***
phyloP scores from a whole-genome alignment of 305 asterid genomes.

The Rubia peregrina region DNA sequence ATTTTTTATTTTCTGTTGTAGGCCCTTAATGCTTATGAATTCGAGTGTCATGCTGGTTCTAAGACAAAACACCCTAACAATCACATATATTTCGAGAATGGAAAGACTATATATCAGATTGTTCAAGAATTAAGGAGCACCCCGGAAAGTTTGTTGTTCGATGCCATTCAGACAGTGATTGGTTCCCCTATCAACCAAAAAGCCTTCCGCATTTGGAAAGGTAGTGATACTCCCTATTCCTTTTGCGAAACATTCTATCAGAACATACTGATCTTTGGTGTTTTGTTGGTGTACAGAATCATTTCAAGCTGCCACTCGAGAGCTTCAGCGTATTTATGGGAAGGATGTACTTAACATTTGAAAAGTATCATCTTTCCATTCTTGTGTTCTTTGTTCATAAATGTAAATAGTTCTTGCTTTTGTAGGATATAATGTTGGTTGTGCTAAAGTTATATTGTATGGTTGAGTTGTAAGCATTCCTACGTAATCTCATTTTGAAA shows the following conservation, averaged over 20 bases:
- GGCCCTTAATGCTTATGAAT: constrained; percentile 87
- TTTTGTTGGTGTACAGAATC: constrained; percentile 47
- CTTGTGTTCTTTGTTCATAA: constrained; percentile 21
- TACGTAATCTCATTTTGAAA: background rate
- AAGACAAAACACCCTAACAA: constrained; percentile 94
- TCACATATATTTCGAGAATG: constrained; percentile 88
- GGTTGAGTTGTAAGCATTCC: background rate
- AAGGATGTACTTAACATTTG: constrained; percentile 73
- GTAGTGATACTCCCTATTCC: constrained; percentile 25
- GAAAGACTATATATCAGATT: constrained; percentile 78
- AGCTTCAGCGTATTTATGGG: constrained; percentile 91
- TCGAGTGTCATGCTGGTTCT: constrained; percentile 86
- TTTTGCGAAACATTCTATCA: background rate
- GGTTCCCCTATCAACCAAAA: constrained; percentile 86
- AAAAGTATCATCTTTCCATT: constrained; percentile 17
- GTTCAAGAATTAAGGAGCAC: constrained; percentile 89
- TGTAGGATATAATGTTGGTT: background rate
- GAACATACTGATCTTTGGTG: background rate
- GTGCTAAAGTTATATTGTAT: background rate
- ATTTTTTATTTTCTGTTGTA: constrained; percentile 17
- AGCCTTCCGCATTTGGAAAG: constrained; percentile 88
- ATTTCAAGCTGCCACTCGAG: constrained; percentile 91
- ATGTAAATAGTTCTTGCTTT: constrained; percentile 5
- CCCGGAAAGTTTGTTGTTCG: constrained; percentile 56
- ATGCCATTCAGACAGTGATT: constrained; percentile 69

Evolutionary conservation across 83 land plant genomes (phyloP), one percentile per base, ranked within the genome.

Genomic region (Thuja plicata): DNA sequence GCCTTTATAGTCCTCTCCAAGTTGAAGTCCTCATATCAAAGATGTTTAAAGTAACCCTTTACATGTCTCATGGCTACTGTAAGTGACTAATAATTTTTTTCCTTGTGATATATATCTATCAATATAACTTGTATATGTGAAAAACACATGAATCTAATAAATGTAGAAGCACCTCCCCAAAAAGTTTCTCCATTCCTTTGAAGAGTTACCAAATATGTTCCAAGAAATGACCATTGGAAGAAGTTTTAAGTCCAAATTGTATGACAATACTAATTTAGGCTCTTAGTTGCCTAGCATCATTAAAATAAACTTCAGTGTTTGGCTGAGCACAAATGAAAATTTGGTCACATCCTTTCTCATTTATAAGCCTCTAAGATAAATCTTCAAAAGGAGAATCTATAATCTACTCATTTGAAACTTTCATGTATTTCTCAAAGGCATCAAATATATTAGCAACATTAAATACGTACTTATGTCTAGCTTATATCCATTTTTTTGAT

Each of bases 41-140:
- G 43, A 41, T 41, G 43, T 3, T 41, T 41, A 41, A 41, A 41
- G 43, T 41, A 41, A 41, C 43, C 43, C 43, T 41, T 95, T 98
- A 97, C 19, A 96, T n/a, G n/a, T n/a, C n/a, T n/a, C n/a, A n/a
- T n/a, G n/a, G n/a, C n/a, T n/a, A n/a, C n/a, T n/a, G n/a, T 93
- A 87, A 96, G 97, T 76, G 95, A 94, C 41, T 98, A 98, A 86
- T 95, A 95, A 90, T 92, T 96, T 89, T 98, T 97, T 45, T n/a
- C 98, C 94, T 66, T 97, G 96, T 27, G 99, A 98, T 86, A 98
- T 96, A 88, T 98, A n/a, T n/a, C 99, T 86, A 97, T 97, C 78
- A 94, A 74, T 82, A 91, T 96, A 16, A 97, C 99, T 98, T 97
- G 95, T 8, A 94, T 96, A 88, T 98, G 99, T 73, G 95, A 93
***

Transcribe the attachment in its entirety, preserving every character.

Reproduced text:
phyloP scores from a whole-genome alignment of 305 asterid genomes.

The Rubia peregrina region DNA sequence ATTTTTTATTTTCTGTTGTAGGCCCTTAATGCTTATGAATTCGAGTGTCATGCTGGTTCTAAGACAAAACACCCTAACAATCACATATATTTCGAGAATGGAAAGACTATATATCAGATTGTTCAAGAATTAAGGAGCACCCCGGAAAGTTTGTTGTTCGATGCCATTCAGACAGTGATTGGTTCCCCTATCAACCAAAAAGCCTTCCGCATTTGGAAAGGTAGTGATACTCCCTATTCCTTTTGCGAAACATTCTATCAGAACATACTGATCTTTGGTGTTTTGTTGGTGTACAGAATCATTTCAAGCTGCCACTCGAGAGCTTCAGCGTATTTATGGGAAGGATGTACTTAACATTTGAAAAGTATCATCTTTCCATTCTTGTGTTCTTTGTTCATAAATGTAAATAGTTCTTGCTTTTGTAGGATATAATGTTGGTTGTGCTAAAGTTATATTGTATGGTTGAGTTGTAAGCATTCCTACGTAATCTCATTTTGAAA shows the following conservation, averaged over 20 bases:
- GGCCCTTAATGCTTATGAAT: constrained; percentile 87
- TTTTGTTGGTGTACAGAATC: constrained; percentile 47
- CTTGTGTTCTTTGTTCATAA: constrained; percentile 21
- TACGTAATCTCATTTTGAAA: background rate
- AAGACAAAACACCCTAACAA: constrained; percentile 94
- TCACATATATTTCGAGAATG: constrained; percentile 88
- GGTTGAGTTGTAAGCATTCC: background rate
- AAGGATGTACTTAACATTTG: constrained; percentile 73
- GTAGTGATACTCCCTATTCC: constrained; percentile 25
- GAAAGACTATATATCAGATT: constrained; percentile 78
- AGCTTCAGCGTATTTATGGG: constrained; percentile 91
- TCGAGTGTCATGCTGGTTCT: constrained; percentile 86
- TTTTGCGAAACATTCTATCA: background rate
- GGTTCCCCTATCAACCAAAA: constrained; percentile 86
- AAAAGTATCATCTTTCCATT: constrained; percentile 17
- GTTCAAGAATTAAGGAGCAC: constrained; percentile 89
- TGTAGGATATAATGTTGGTT: background rate
- GAACATACTGATCTTTGGTG: background rate
- GTGCTAAAGTTATATTGTAT: background rate
- ATTTTTTATTTTCTGTTGTA: constrained; percentile 17
- AGCCTTCCGCATTTGGAAAG: constrained; percentile 88
- ATTTCAAGCTGCCACTCGAG: constrained; percentile 91
- ATGTAAATAGTTCTTGCTTT: constrained; percentile 5
- CCCGGAAAGTTTGTTGTTCG: constrained; percentile 56
- ATGCCATTCAGACAGTGATT: constrained; percentile 69

Evolutionary conservation across 83 land plant genomes (phyloP), one percentile per base, ranked within the genome.

Genomic region (Thuja plicata): DNA sequence GCCTTTATAGTCCTCTCCAAGTTGAAGTCCTCATATCAAAGATGTTTAAAGTAACCCTTTACATGTCTCATGGCTACTGTAAGTGACTAATAATTTTTTTCCTTGTGATATATATCTATCAATATAACTTGTATATGTGAAAAACACATGAATCTAATAAATGTAGAAGCACCTCCCCAAAAAGTTTCTCCATTCCTTTGAAGAGTTACCAAATATGTTCCAAGAAATGACCATTGGAAGAAGTTTTAAGTCCAAATTGTATGACAATACTAATTTAGGCTCTTAGTTGCCTAGCATCATTAAAATAAACTTCAGTGTTTGGCTGAGCACAAATGAAAATTTGGTCACATCCTTTCTCATTTATAAGCCTCTAAGATAAATCTTCAAAAGGAGAATCTATAATCTACTCATTTGAAACTTTCATGTATTTCTCAAAGGCATCAAATATATTAGCAACATTAAATACGTACTTATGTCTAGCTTATATCCATTTTTTTGAT

Each of bases 41-140:
- G 43, A 41, T 41, G 43, T 3, T 41, T 41, A 41, A 41, A 41
- G 43, T 41, A 41, A 41, C 43, C 43, C 43, T 41, T 95, T 98
- A 97, C 19, A 96, T n/a, G n/a, T n/a, C n/a, T n/a, C n/a, A n/a
- T n/a, G n/a, G n/a, C n/a, T n/a, A n/a, C n/a, T n/a, G n/a, T 93
- A 87, A 96, G 97, T 76, G 95, A 94, C 41, T 98, A 98, A 86
- T 95, A 95, A 90, T 92, T 96, T 89, T 98, T 97, T 45, T n/a
- C 98, C 94, T 66, T 97, G 96, T 27, G 99, A 98, T 86, A 98
- T 96, A 88, T 98, A n/a, T n/a, C 99, T 86, A 97, T 97, C 78
- A 94, A 74, T 82, A 91, T 96, A 16, A 97, C 99, T 98, T 97
- G 95, T 8, A 94, T 96, A 88, T 98, G 99, T 73, G 95, A 93